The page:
Wednesday, July 30, 2014

Where Are The Cunninghams?


The good old days.  The days of awesome dresses, cocktails before dinner, matching bedspreads and curtains, everything in order.  I wish I had been an adult in that time.  I caught the very tail of it as a child visiting my aunt.  I remember the gold bedspreads and the gold curtains in the guest room.  I remember never seeing my aunt without her make-up or robe in the morning.  I remember the adult women and men sitting and talking as children found something to occupy themselves.  We were not entertained.  The most interaction we had in that regard was an introduction to a game or book.  Then the adult walked away and we were left to our own devices.

 
 



I wish I had thought of this stuff when I decided to have a child.  I don’t know why I thought I could do it on my own, that it would be fine for my child to grow up with a dad that wasn’t married to me.  Maybe all the crap I read in WE magazine really wasn’t true.  I was very progressive at that age.  I had an aunt who was very pro-women’s rights.  She had chosen not to marry and have children.  She had chosen a career.  She was able to support herself and her aging mother.  She could travel with her sister when she felt like it.  She answered to no one, except maybe her publisher or her boss at the school where she taught English.  I always thought she was having a secret affair with her editor.  Now, as I look back, I realize she was probably a lesbian.  Who knew? 

But I digress.   I wish we could turn back time and live life like it was a Happy Days episode.  When Mrs. Cunningham had dinner on the table and Mr. Cunningham could be counted on to lead his family in the right direction.  Where a heart to heart was taken seriously by Richie and Joanie and the morals of the family, while tested at times, were what kept them all on the straight and narrow.  When time wasn’t disposable.  I wish I had thought to give my child that life.  I wish I hadn’t made the choice to be a “modern” woman with a child.  I should have realized that in order to be that woman I should do it without a child.  Once that child was born I should have given it more – more dad, more lessons, more morals, and less - less material, less freedom, less choice.

 


I thought the more I let her listen to what she wanted to listen to, the more I let her make choices, the more independent and strong she would be.  It didn’t turn out that way.  She turned into a spoiled, potty-mouthed teenager that clung to the wrong guys and married a man almost twice her age.  And now she’s sitting in jail, for a crime I never pictured her committing.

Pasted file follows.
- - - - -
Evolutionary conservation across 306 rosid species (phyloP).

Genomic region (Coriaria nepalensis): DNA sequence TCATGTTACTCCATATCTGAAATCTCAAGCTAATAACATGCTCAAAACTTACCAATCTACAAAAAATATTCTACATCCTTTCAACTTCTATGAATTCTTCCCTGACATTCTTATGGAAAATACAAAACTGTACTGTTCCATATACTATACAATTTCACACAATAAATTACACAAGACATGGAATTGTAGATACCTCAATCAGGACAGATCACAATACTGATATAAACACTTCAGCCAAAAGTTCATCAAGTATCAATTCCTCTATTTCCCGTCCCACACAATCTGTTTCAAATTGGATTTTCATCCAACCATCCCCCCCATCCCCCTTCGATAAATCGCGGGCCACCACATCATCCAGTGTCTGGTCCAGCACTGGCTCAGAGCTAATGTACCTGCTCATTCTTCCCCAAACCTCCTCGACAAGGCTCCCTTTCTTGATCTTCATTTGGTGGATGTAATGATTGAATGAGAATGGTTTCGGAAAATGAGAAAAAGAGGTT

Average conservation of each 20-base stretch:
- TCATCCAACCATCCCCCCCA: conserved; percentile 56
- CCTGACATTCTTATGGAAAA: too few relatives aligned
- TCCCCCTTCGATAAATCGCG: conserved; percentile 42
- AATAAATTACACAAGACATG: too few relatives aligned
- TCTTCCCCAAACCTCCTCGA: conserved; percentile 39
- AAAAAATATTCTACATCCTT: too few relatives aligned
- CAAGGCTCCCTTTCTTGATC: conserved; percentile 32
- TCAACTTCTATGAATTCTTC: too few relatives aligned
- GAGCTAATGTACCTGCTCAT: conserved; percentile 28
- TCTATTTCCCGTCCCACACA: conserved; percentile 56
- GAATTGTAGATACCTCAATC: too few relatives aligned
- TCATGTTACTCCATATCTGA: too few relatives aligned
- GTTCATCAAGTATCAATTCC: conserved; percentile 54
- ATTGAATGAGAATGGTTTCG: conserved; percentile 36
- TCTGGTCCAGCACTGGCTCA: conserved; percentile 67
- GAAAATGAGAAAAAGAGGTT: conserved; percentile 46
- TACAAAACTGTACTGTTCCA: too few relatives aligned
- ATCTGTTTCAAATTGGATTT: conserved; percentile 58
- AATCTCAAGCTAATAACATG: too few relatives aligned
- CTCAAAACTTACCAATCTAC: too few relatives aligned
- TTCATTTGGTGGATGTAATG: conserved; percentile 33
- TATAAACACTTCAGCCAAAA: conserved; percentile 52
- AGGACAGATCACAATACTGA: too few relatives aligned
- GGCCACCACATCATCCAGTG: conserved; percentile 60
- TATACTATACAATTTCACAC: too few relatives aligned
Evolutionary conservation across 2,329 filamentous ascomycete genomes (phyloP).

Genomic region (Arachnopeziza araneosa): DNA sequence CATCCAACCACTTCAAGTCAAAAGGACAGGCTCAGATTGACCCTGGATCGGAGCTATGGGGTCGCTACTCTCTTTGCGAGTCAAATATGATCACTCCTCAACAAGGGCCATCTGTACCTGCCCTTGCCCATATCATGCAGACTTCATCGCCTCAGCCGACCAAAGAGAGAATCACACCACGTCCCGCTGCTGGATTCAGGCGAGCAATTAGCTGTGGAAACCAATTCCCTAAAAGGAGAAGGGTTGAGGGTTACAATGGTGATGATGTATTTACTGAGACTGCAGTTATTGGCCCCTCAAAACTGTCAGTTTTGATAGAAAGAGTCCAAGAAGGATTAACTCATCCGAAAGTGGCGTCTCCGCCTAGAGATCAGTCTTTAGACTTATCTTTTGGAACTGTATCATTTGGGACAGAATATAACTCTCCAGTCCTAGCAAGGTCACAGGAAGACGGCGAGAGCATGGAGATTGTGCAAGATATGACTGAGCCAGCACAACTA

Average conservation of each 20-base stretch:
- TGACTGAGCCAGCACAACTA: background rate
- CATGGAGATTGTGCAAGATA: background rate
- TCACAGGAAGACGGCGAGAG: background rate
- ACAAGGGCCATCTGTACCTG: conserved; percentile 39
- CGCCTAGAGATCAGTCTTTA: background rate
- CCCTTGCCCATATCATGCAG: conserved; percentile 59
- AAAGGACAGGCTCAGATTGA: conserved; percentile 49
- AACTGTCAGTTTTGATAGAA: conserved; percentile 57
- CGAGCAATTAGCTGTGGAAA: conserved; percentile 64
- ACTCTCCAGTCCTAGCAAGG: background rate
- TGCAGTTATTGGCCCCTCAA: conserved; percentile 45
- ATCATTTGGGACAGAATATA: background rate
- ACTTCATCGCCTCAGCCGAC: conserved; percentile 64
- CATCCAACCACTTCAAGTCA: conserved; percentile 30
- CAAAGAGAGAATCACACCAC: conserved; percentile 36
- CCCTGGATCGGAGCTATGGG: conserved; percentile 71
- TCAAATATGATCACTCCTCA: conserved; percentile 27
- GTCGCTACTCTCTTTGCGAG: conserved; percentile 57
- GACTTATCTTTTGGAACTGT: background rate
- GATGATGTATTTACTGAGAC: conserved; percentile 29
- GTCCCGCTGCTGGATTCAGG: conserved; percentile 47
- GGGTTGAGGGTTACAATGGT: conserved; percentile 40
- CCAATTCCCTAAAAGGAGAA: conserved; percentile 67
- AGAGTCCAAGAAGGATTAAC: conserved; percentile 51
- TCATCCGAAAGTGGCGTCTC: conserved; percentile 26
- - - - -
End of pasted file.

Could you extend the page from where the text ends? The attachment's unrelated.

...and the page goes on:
I feel that if America revisits traditional values, the golden rule, common courtesy and the like, that maybe we can start to turn our nation around.  Maybe we wouldn’t be so violent.  Kids would grow up with a male presence in the household.  Moms wouldn’t have to brag that they are both mom and dad (which I can’t stand to hear, although I stated it as well at one point).  Women wouldn’t be looking for help saying “Well I am a single mother!”  I have hated that statement from day one.  I myself never used the phrase and didn’t use it as an excuse either.  I chose to be what I was – I walked away from a relationship that didn’t seem fixable, and since we weren’t married it made it all the easier – on me.  Unless someone is widowed, it should never be used.  So many women walked into my office and said that and I wanted to say that it was their choice, but couldn’t because I would lose my job.  It’s NOT an excuse ladies. 

I wish that we could let women stay home and nurture their children and not make them think that they had to be MORE.  Did yesterday’s women not realize that being with their children, nurturing them, teaching them, was way more important than a career?  Look at our world – how is this better?

Mrs. Cunningham was a respected woman in her home.  She was a loved mother and wife and friend.  Sometimes she had to show Howard what she wanted instead of making him guess and being strong was a character trait of hers.  He also knew the golden rule of “Happy wife, happy life” and he treated her well.  We could all take a lesson. 
 
Women weren't as mean as we are now too.  We didn't have to be.  There was more emphasis on friendships.  We actually leaned on our friends.  We had time to be with them.  We helped them with their children, problems, recipes.  The closeness we used to have has been filled by work relationships and I have found that once you leave that employment, those friendships are not far behind.

I realize the Cunningham’s weren’t real people, only characters in a sitcom, but I feel they were based on real people and a way of life that was ideal, but real nonetheless.  Perhaps we should explore going back to this time when we were a kinder, gentler population.  Go back to the good old days…